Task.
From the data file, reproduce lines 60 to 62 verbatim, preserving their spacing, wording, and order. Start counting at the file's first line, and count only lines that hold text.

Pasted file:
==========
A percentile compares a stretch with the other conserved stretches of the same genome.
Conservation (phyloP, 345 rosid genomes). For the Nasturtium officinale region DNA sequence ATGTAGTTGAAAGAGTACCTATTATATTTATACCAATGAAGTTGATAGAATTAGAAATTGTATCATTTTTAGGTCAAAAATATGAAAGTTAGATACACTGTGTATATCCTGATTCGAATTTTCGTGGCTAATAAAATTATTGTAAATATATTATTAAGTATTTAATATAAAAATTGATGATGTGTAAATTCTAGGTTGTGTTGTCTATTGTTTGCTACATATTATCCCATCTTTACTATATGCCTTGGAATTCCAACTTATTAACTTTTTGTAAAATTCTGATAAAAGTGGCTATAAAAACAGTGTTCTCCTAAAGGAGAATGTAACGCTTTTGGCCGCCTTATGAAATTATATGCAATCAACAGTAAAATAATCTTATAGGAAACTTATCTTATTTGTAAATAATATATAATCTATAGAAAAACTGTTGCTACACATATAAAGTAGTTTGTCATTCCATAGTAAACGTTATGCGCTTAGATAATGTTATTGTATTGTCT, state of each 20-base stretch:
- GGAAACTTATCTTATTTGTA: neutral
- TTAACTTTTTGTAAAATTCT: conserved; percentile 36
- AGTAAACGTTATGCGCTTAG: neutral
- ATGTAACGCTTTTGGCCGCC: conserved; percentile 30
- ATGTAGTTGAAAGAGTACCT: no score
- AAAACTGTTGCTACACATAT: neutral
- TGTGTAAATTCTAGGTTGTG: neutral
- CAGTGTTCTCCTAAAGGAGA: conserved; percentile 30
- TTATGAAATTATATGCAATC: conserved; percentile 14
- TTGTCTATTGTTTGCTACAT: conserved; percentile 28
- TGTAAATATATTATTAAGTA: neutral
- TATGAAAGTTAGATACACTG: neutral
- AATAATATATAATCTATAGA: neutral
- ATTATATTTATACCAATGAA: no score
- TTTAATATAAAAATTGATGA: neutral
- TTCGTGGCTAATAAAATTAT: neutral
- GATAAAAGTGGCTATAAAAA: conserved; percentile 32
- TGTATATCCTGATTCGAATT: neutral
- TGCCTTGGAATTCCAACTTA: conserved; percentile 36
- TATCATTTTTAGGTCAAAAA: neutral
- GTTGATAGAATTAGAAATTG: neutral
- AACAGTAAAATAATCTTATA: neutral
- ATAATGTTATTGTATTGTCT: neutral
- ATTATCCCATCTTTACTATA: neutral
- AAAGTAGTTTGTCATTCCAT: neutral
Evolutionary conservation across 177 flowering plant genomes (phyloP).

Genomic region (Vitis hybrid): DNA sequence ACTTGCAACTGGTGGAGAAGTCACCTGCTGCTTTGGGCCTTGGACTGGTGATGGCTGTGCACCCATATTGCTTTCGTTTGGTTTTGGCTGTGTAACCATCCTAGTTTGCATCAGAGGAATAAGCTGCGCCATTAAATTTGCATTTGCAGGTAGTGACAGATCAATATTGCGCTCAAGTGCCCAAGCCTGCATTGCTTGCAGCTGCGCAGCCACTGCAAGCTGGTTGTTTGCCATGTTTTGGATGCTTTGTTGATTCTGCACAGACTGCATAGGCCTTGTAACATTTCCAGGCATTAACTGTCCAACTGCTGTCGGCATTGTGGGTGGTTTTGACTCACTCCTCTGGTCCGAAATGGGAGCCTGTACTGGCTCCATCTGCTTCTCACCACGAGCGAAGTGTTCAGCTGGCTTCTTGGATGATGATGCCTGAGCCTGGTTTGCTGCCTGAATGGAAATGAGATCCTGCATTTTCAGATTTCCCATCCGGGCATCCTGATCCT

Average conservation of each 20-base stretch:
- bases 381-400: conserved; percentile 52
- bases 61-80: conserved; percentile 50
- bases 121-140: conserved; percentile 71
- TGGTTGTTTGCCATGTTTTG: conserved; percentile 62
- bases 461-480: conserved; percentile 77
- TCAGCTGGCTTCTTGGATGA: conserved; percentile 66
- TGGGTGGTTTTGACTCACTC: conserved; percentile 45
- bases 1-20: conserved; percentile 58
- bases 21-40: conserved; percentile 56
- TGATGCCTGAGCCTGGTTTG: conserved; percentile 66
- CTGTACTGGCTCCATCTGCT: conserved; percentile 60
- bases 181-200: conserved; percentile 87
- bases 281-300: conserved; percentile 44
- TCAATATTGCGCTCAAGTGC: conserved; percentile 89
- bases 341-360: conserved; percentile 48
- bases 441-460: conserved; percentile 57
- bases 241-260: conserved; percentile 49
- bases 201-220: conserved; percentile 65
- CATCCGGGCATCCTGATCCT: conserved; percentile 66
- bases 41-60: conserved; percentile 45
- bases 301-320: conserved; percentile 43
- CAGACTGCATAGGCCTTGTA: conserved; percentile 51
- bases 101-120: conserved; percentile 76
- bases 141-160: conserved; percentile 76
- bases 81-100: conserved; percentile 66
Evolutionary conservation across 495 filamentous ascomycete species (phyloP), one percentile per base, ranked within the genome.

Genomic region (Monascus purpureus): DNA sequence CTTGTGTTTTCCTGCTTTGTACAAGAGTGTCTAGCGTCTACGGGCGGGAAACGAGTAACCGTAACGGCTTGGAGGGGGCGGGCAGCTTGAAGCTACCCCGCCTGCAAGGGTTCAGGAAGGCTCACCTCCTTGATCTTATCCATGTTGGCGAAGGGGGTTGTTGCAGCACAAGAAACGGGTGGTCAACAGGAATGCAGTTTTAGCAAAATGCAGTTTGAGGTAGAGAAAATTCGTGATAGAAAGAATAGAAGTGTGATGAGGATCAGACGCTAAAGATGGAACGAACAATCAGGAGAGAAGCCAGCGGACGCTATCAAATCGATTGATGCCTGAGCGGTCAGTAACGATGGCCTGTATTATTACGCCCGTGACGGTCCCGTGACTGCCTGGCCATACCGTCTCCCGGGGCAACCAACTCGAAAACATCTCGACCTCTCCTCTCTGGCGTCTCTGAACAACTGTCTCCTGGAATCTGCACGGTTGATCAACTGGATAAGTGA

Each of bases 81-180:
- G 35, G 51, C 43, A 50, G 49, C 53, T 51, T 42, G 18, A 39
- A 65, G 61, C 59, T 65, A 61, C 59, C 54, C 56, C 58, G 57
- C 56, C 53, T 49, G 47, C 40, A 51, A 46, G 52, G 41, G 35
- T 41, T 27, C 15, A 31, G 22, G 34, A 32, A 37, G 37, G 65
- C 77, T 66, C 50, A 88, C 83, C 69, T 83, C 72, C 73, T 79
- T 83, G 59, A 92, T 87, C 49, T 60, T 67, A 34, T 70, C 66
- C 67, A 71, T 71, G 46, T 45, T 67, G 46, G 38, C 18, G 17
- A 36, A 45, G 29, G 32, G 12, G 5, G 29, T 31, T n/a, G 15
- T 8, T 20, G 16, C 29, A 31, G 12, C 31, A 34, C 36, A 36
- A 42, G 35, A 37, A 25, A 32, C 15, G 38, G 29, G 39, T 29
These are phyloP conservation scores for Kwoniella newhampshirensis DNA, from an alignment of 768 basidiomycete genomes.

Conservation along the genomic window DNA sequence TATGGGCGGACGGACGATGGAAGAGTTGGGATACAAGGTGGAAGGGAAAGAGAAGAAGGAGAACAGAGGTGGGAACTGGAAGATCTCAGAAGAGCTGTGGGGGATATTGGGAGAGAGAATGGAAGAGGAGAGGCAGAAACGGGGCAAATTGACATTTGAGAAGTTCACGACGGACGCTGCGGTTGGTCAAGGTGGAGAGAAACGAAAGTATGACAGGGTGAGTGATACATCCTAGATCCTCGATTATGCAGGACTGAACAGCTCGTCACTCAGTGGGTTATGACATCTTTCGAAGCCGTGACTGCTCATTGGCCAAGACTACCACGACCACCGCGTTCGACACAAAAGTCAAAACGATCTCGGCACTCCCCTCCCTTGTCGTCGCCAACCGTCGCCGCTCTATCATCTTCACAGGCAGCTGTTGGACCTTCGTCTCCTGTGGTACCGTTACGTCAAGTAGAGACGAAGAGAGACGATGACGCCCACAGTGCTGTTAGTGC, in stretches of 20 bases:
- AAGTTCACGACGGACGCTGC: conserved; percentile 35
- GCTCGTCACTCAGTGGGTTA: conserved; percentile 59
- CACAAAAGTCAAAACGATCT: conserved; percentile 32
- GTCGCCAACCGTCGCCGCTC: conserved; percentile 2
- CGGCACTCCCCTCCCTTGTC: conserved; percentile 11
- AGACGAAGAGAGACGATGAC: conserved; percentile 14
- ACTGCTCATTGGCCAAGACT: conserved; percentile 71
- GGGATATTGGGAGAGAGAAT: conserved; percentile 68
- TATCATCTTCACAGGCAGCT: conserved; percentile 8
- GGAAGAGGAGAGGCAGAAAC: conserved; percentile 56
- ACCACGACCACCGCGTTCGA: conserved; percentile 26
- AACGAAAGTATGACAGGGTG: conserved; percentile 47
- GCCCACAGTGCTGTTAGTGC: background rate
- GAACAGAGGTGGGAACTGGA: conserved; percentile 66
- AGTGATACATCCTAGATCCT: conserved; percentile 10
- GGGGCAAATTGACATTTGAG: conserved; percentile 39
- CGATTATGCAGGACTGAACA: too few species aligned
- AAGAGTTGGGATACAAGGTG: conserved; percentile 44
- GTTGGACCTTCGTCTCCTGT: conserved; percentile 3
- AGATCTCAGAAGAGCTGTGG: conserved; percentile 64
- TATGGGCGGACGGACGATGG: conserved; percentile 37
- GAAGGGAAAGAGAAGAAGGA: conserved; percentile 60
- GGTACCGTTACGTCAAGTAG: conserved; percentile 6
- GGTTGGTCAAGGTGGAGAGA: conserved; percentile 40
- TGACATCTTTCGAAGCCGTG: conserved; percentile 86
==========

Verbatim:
- A 65, G 61, C 59, T 65, A 61, C 59, C 54, C 56, C 58, G 57
- C 56, C 53, T 49, G 47, C 40, A 51, A 46, G 52, G 41, G 35
- T 41, T 27, C 15, A 31, G 22, G 34, A 32, A 37, G 37, G 65